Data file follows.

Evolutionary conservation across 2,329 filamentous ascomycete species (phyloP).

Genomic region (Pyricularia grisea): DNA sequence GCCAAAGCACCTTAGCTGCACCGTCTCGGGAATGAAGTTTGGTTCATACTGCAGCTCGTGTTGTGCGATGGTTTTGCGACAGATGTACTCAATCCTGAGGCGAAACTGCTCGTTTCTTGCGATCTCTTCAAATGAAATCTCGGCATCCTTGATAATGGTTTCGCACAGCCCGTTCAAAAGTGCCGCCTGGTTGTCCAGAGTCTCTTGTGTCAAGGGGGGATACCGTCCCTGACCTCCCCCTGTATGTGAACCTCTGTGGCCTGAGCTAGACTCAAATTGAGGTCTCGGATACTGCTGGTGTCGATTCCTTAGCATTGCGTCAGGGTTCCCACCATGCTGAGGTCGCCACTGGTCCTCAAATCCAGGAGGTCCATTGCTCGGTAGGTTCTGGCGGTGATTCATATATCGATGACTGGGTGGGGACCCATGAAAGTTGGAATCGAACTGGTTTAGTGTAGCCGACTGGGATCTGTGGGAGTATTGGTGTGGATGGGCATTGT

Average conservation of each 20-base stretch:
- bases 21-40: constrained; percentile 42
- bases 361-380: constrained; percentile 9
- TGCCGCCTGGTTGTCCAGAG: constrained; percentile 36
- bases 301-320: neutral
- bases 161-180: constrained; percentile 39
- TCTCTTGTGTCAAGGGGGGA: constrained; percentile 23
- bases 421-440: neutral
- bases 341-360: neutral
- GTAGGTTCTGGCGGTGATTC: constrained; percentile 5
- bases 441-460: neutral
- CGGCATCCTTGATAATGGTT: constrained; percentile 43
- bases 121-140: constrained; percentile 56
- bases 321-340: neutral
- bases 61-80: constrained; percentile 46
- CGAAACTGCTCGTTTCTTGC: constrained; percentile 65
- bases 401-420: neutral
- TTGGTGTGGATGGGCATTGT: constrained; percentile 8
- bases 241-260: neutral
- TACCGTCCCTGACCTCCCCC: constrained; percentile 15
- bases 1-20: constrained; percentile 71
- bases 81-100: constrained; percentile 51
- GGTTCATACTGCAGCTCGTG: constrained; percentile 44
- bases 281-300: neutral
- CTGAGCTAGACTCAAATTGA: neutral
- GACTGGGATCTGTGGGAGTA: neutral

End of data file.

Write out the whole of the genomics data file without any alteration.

Evolutionary conservation across 2,329 filamentous ascomycete species (phyloP).

Genomic region (Pyricularia grisea): DNA sequence GCCAAAGCACCTTAGCTGCACCGTCTCGGGAATGAAGTTTGGTTCATACTGCAGCTCGTGTTGTGCGATGGTTTTGCGACAGATGTACTCAATCCTGAGGCGAAACTGCTCGTTTCTTGCGATCTCTTCAAATGAAATCTCGGCATCCTTGATAATGGTTTCGCACAGCCCGTTCAAAAGTGCCGCCTGGTTGTCCAGAGTCTCTTGTGTCAAGGGGGGATACCGTCCCTGACCTCCCCCTGTATGTGAACCTCTGTGGCCTGAGCTAGACTCAAATTGAGGTCTCGGATACTGCTGGTGTCGATTCCTTAGCATTGCGTCAGGGTTCCCACCATGCTGAGGTCGCCACTGGTCCTCAAATCCAGGAGGTCCATTGCTCGGTAGGTTCTGGCGGTGATTCATATATCGATGACTGGGTGGGGACCCATGAAAGTTGGAATCGAACTGGTTTAGTGTAGCCGACTGGGATCTGTGGGAGTATTGGTGTGGATGGGCATTGT

Average conservation of each 20-base stretch:
- bases 21-40: constrained; percentile 42
- bases 361-380: constrained; percentile 9
- TGCCGCCTGGTTGTCCAGAG: constrained; percentile 36
- bases 301-320: neutral
- bases 161-180: constrained; percentile 39
- TCTCTTGTGTCAAGGGGGGA: constrained; percentile 23
- bases 421-440: neutral
- bases 341-360: neutral
- GTAGGTTCTGGCGGTGATTC: constrained; percentile 5
- bases 441-460: neutral
- CGGCATCCTTGATAATGGTT: constrained; percentile 43
- bases 121-140: constrained; percentile 56
- bases 321-340: neutral
- bases 61-80: constrained; percentile 46
- CGAAACTGCTCGTTTCTTGC: constrained; percentile 65
- bases 401-420: neutral
- TTGGTGTGGATGGGCATTGT: constrained; percentile 8
- bases 241-260: neutral
- TACCGTCCCTGACCTCCCCC: constrained; percentile 15
- bases 1-20: constrained; percentile 71
- bases 81-100: constrained; percentile 51
- GGTTCATACTGCAGCTCGTG: constrained; percentile 44
- bases 281-300: neutral
- CTGAGCTAGACTCAAATTGA: neutral
- GACTGGGATCTGTGGGAGTA: neutral